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September 13, 2019

Week 1 of the NFL season is officially in the books and the most exciting time of the year is underway. There were storylines aplenty after kicking off the NFL’s 100th season. Spectacular rookie performances, key injuries, and last-second victories should have dominated the headlines. 

Instead, NFL Twitter was abuzz discussing a cringeworthy display on social media by one of the league’s brightest stars, who used social media to get released from his team and sign with a Super Bowl favorite. I’m still shocked as I type that sentence. 

According to reports, former Oakland Raider Antonio Brown allegedly hired social media consultants to ultimately help grant his wish. 

Now, offseason player holdouts are nothing new in the NFL, but we were treated to a whole new iteration of disgruntled player this summer featuring Brown and the Raiders. I’ll never forget thinking the world was ending when TV crews, showed up at Terrell Owens house and filmed him working out on his driveway.  

In those days, player holdouts were reported on TV or in the newspaper. In the case of Brown, social media provided him a tool to produce all the theatrics himself and provided fans with a birds eye view of all the drama. 

It all started with his Instagram post of his frost-bitten feet from a mishap in a Cryotherapy chamber. Gross, but nothing terribly egregious. Then news leaked that Brown was upset about the NFL’s new helmet policy, threatened to retire and held himself out of practice for weeks. After he was issued a letter by General Manager Mike Mayock regarding the fines he incurred over missing practices, Brown posted the letter on social media and caused a media circus.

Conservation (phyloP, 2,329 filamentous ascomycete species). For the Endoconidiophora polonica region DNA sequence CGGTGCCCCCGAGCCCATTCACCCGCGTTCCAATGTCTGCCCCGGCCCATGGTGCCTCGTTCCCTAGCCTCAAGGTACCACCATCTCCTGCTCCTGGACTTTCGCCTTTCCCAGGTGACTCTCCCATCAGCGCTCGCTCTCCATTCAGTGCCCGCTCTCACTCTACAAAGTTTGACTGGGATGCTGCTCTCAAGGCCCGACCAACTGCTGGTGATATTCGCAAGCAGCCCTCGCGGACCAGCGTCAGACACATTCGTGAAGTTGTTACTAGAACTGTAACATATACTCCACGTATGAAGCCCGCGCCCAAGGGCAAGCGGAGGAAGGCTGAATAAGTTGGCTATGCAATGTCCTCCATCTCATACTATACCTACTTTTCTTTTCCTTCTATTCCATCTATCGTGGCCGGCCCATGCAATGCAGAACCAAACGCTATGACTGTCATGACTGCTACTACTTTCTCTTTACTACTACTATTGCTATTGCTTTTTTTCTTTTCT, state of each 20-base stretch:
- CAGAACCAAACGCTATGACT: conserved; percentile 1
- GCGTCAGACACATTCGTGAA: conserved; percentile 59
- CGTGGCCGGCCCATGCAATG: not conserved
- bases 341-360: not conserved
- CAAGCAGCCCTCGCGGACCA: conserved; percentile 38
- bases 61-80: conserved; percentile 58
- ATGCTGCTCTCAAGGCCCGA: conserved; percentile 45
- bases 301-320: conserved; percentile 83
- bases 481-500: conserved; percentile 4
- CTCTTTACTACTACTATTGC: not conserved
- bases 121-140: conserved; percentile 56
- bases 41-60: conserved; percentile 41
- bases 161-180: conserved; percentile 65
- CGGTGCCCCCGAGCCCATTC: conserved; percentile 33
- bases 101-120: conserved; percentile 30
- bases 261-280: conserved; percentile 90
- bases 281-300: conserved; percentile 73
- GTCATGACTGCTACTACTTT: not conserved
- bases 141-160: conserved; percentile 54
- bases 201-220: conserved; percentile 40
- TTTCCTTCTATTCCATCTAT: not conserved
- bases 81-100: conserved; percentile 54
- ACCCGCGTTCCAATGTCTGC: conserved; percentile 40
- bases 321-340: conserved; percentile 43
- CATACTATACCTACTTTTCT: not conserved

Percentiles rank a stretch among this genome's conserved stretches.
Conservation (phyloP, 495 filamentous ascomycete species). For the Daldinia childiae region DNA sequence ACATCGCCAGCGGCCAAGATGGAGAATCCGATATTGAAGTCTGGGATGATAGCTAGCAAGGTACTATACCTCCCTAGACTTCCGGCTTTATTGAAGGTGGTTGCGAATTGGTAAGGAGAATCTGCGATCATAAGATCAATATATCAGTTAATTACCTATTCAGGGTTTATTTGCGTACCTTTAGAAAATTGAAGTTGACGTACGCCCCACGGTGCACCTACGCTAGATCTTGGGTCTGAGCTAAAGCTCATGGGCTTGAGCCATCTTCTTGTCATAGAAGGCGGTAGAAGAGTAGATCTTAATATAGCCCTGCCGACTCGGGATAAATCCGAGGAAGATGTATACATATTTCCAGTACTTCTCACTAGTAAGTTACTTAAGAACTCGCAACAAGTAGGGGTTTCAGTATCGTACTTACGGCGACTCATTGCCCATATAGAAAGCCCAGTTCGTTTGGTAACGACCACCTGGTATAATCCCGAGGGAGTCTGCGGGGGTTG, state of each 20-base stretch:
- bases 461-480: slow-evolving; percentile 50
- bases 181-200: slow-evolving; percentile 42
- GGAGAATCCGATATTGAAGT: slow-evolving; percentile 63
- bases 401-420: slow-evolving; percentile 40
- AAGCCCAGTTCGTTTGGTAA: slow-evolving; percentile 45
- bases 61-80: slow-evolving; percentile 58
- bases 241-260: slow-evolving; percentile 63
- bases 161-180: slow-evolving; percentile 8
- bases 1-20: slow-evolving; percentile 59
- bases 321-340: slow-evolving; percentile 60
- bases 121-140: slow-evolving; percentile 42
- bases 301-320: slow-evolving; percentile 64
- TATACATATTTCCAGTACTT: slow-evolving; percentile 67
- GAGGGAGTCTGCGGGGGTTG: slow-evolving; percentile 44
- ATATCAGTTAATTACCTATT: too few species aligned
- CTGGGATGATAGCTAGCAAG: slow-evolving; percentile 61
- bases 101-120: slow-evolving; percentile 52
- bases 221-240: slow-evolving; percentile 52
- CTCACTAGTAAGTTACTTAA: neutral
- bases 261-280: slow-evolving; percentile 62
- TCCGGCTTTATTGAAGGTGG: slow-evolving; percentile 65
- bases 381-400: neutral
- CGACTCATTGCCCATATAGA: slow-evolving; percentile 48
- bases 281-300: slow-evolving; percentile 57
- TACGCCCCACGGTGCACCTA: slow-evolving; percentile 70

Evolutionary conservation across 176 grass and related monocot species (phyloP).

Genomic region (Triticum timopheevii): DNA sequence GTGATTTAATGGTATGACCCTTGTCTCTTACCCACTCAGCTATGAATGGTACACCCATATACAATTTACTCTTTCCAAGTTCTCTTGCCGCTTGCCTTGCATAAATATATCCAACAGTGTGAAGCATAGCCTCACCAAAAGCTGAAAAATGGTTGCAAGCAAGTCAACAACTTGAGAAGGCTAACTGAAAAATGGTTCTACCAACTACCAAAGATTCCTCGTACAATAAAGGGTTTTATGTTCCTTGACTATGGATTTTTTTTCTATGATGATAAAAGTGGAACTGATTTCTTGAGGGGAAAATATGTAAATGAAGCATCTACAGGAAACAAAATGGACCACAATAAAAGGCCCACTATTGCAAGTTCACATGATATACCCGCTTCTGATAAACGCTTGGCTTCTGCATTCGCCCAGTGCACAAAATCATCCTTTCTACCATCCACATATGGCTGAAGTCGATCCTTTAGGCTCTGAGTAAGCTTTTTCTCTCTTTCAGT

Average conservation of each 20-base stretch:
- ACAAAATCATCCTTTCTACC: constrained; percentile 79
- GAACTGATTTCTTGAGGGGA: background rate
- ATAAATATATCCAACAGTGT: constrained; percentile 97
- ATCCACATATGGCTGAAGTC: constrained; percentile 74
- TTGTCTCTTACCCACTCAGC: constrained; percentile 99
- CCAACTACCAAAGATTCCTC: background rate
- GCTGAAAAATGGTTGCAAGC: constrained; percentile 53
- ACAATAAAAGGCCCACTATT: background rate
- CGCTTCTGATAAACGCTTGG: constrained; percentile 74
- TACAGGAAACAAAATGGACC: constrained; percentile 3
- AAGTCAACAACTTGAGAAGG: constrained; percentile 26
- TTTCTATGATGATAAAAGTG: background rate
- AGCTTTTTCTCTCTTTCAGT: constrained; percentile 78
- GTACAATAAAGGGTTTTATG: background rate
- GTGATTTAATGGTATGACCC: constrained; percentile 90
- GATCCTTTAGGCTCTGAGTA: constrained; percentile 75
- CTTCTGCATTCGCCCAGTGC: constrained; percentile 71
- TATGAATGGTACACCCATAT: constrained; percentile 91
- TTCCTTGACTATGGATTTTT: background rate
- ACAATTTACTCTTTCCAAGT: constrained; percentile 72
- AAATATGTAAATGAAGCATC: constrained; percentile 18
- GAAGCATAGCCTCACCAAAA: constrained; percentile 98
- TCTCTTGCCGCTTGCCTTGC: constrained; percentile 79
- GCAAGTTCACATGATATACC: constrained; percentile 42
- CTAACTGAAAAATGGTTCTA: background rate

The circus culminated in Brown starting a physical altercation with Mayock and posting a professionally produced video centered around a phone conversation he had with Head Coach Jon Gruden. 

Following the release of the video and the fines he accrued, Brown again took to Instagram and pleaded for the Raiders to release him, voiding his $30M guaranteed contract. A result we know Brown wanted because…he posted a video of himself celebrating his eventual release on social media. 

This entire charade has come across and cringeworthy and unprofessional. But you can’t deny the impressive marketing tactics displayed by Brown and his team here. I’m sure he would have preferred that his plan included the $30M in guaranteed money, but he was able to escape from sour situations in Pittsburgh and Oakland. Oh, plus he has the opportunity to play for the greatest coach and with the greatest quarterback of all time with Super Bowl aspirations. 

The situation was so bad, it was actually amazing. But let’s hope this isn’t the new precedent in professional sports. 

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Pat White

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